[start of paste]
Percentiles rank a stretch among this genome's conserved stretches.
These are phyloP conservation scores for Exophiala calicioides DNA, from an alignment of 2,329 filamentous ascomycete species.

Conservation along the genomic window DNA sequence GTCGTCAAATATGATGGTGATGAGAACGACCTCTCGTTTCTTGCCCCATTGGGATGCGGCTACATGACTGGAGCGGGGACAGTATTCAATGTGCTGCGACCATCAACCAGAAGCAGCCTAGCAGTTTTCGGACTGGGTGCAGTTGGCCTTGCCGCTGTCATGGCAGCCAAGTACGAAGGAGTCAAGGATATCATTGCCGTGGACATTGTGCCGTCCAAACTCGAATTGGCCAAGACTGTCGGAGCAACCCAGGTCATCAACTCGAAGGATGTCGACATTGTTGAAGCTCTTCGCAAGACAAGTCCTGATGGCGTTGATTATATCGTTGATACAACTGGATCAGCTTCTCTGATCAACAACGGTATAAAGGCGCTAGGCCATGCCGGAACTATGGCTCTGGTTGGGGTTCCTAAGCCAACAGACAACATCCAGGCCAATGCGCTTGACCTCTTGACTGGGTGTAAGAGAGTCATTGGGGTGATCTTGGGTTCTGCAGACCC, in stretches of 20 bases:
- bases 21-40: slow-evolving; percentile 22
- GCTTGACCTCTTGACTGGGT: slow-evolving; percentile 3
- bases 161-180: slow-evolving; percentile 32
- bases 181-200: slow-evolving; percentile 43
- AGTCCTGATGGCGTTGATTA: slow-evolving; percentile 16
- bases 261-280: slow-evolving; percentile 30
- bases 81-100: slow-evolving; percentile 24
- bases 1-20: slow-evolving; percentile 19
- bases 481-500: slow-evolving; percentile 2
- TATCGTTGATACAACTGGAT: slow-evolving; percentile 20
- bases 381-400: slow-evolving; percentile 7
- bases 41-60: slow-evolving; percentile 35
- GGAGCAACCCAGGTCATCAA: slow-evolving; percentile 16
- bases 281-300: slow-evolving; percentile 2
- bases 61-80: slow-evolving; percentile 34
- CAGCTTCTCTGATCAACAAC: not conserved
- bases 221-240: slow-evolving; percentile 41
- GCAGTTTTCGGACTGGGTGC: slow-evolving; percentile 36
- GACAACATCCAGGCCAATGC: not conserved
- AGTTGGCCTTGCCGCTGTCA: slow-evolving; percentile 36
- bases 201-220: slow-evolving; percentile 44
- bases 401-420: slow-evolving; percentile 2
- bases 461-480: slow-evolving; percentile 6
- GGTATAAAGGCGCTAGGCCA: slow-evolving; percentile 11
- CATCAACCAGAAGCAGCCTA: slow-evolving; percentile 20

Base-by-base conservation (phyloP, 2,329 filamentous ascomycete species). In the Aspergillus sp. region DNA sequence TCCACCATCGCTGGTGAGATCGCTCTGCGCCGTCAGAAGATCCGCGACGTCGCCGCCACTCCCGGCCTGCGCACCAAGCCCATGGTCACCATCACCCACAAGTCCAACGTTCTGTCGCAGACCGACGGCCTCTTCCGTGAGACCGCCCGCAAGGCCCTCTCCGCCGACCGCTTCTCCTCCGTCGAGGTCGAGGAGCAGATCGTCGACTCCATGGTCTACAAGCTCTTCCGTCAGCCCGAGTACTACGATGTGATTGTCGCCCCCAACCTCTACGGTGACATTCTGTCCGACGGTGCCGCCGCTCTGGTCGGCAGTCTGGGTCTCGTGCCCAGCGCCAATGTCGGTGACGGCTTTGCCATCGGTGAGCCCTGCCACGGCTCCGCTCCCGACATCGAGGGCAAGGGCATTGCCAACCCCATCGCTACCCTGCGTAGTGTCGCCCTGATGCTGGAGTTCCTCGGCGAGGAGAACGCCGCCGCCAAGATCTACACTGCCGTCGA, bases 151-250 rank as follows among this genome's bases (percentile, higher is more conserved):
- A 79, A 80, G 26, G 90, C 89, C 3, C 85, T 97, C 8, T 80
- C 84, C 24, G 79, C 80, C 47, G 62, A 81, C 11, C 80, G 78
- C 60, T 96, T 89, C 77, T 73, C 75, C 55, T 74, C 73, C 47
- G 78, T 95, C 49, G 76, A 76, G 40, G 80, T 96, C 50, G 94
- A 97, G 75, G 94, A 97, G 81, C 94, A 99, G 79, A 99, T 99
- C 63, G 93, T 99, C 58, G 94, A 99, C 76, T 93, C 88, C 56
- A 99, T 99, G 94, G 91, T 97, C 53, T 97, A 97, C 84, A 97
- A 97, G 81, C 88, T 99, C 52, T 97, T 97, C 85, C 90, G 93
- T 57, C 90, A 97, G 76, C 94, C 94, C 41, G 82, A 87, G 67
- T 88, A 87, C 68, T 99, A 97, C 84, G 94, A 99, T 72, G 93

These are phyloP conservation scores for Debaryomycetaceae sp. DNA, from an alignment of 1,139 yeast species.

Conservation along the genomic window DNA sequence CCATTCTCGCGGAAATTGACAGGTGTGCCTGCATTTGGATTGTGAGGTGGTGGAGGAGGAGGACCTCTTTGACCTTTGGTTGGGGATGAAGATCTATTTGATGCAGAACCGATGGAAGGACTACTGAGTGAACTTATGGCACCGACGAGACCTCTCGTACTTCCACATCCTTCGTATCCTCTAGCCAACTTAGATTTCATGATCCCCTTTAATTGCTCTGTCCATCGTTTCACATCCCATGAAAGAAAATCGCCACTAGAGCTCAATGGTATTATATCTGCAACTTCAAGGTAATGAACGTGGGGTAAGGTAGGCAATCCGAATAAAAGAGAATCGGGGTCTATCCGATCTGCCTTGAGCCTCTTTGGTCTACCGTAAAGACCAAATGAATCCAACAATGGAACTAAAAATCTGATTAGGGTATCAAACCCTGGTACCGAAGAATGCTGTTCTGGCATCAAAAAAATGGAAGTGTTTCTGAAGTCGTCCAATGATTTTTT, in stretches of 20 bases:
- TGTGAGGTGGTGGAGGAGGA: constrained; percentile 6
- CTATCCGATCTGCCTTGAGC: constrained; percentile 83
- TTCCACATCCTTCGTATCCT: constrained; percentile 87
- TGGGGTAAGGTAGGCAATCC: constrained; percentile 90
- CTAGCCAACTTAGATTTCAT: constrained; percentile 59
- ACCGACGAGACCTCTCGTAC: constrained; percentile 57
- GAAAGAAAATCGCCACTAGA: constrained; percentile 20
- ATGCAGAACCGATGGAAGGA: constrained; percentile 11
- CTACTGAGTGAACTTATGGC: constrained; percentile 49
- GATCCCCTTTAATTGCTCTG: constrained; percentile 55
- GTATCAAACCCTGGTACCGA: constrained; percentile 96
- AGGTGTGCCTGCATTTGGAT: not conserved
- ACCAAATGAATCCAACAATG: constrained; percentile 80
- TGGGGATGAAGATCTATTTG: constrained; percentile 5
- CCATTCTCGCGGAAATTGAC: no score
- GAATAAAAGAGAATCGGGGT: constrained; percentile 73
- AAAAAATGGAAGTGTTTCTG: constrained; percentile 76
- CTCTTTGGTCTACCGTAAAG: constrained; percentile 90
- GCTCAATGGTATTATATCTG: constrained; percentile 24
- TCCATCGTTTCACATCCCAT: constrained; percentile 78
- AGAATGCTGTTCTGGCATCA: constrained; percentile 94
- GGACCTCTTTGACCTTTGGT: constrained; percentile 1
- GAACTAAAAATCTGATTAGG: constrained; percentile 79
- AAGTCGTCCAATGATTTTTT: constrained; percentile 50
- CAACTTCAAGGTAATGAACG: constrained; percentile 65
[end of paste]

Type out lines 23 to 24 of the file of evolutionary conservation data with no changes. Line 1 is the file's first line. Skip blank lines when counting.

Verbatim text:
- AGTTGGCCTTGCCGCTGTCA: slow-evolving; percentile 36
- bases 201-220: slow-evolving; percentile 44